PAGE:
The power of psychology can come from appreciating that psychologists truly understand only a tiny part of what makes people tick*. That’s the message of a nice essay by psychologist Vaughn Bell.
His essay is part of a special BPS Research Digest special series called “Psychology to the Rescue“, in which the editor “asked a handful of leading psychologists to write 200 words on a time in their lives that their psychology knowledge or skills came to their rescue.” Here’s Bell’s essay:
A doctor receives a letter. A patient explains how a move to a new town last year plunged him into emotional chaos. But a brain scan shows a year-old tumour, damaging the brain’s circuits most heavily involved in emotion.
The new boss makes us nervous, we say, after a particularly edgy presentation at work, not realising that we accidentally ordered strongly caffeinated coffee beforehand, rather than our usual decaf.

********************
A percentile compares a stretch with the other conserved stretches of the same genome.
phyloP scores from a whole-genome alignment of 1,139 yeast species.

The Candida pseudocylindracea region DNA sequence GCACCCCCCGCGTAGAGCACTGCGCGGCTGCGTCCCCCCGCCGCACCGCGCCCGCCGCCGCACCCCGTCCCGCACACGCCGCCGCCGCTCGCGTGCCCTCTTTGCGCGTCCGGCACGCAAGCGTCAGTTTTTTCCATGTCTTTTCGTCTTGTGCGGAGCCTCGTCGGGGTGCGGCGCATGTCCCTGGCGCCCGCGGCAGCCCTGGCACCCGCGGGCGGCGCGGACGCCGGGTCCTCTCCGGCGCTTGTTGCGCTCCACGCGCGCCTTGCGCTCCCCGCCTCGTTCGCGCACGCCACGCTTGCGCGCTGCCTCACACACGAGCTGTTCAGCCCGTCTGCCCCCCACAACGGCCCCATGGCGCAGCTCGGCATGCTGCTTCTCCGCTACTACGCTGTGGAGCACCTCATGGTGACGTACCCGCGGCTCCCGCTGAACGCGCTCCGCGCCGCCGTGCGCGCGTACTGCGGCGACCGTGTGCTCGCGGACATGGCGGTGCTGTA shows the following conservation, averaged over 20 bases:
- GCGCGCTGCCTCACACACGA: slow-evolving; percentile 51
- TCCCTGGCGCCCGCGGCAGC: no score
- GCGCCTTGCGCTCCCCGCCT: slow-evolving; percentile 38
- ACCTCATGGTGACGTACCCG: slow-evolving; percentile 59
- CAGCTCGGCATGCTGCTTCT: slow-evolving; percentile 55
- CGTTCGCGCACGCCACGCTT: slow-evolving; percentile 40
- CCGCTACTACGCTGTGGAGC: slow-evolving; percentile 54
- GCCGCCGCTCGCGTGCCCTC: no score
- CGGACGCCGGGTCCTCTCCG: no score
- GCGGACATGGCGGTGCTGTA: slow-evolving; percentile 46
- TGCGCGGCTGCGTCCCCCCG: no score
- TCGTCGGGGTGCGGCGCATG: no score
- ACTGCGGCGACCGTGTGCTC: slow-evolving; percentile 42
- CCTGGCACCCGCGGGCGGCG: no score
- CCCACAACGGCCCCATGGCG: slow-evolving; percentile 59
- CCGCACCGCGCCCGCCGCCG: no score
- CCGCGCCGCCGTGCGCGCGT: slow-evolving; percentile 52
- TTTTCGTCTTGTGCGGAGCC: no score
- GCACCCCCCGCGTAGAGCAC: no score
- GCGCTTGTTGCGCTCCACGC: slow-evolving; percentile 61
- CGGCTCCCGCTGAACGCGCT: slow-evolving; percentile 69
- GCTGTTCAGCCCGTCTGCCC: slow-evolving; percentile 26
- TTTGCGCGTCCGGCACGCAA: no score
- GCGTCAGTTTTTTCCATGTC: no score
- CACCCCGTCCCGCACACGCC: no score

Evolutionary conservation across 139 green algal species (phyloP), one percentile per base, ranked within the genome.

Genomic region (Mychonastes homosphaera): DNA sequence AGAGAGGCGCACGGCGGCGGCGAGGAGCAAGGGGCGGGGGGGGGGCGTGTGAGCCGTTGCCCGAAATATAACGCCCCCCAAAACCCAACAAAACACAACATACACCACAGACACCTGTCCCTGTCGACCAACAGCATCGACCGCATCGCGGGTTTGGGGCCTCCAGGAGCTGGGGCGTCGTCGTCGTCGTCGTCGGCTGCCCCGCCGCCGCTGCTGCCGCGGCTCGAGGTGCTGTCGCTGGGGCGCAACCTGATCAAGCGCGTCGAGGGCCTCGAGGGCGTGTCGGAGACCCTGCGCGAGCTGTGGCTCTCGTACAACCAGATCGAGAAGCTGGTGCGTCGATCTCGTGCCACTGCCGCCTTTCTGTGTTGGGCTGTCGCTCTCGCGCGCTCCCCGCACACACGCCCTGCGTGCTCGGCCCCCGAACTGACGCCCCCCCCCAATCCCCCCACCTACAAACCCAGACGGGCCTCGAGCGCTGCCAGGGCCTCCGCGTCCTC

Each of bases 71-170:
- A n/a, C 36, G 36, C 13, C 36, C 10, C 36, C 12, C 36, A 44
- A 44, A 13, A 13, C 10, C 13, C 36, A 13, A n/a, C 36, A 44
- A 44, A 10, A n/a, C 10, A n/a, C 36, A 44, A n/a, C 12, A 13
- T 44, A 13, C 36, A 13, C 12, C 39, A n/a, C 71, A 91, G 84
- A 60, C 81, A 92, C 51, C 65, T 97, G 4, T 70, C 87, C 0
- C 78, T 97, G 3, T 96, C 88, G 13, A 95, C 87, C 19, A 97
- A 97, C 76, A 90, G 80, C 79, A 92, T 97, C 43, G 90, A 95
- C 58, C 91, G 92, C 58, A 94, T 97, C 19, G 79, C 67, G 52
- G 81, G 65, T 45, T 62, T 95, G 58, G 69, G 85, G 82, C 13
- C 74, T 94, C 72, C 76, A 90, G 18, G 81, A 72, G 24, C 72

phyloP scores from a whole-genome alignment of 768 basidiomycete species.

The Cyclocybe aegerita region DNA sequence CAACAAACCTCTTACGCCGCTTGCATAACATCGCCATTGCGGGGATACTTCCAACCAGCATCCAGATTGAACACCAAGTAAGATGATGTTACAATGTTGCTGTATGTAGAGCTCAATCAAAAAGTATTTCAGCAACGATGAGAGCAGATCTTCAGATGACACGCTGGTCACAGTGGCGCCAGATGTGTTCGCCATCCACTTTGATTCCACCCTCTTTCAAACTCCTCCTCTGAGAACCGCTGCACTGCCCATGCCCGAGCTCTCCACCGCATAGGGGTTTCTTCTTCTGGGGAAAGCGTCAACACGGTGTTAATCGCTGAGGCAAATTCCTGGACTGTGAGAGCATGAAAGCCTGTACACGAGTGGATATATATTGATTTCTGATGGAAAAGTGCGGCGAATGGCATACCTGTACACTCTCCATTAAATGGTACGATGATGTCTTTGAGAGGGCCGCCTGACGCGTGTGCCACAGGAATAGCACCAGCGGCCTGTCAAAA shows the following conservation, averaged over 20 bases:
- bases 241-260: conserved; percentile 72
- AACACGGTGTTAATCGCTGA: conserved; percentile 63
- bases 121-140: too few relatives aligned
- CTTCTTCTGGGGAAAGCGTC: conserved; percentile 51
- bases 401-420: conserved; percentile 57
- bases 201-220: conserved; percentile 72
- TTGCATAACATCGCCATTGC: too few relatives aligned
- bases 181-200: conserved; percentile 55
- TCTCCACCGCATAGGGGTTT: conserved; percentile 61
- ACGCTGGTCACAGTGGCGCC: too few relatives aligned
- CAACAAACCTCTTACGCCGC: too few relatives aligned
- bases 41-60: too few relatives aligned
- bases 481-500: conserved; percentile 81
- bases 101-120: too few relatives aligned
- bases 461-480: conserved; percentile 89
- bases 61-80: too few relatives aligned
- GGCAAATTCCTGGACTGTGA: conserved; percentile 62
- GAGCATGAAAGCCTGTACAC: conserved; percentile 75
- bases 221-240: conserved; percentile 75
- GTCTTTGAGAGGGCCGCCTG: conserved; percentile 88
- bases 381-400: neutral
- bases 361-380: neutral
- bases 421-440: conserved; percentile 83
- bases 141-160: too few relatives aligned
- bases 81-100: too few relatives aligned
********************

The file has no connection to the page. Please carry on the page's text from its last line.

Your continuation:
We weave stories around our lives because we think in reasons but often we have little access to the actual causes of our emotions and behaviour. Of all the discoveries in psychology this has been the most consistent, from Freud to fMRI, but it is also one of the most misunderstood. The drive to “understand ourselves”, the mantra of 21st century pop psychology, often produces more complex, more acceptable, “reasons”, but little additional understanding of what causes us to react as we do. Ironically, this is where psychology has helped me out the most. There are causes we will never know about and sometimes it’s better to live with the ambiguity. I suspect we understand ourselves better by knowing the limitations of our insight.
*BONUS: And the power of science can come from appreciating that scientists truly understand only a tiny part of what makes the universe (us included) tick.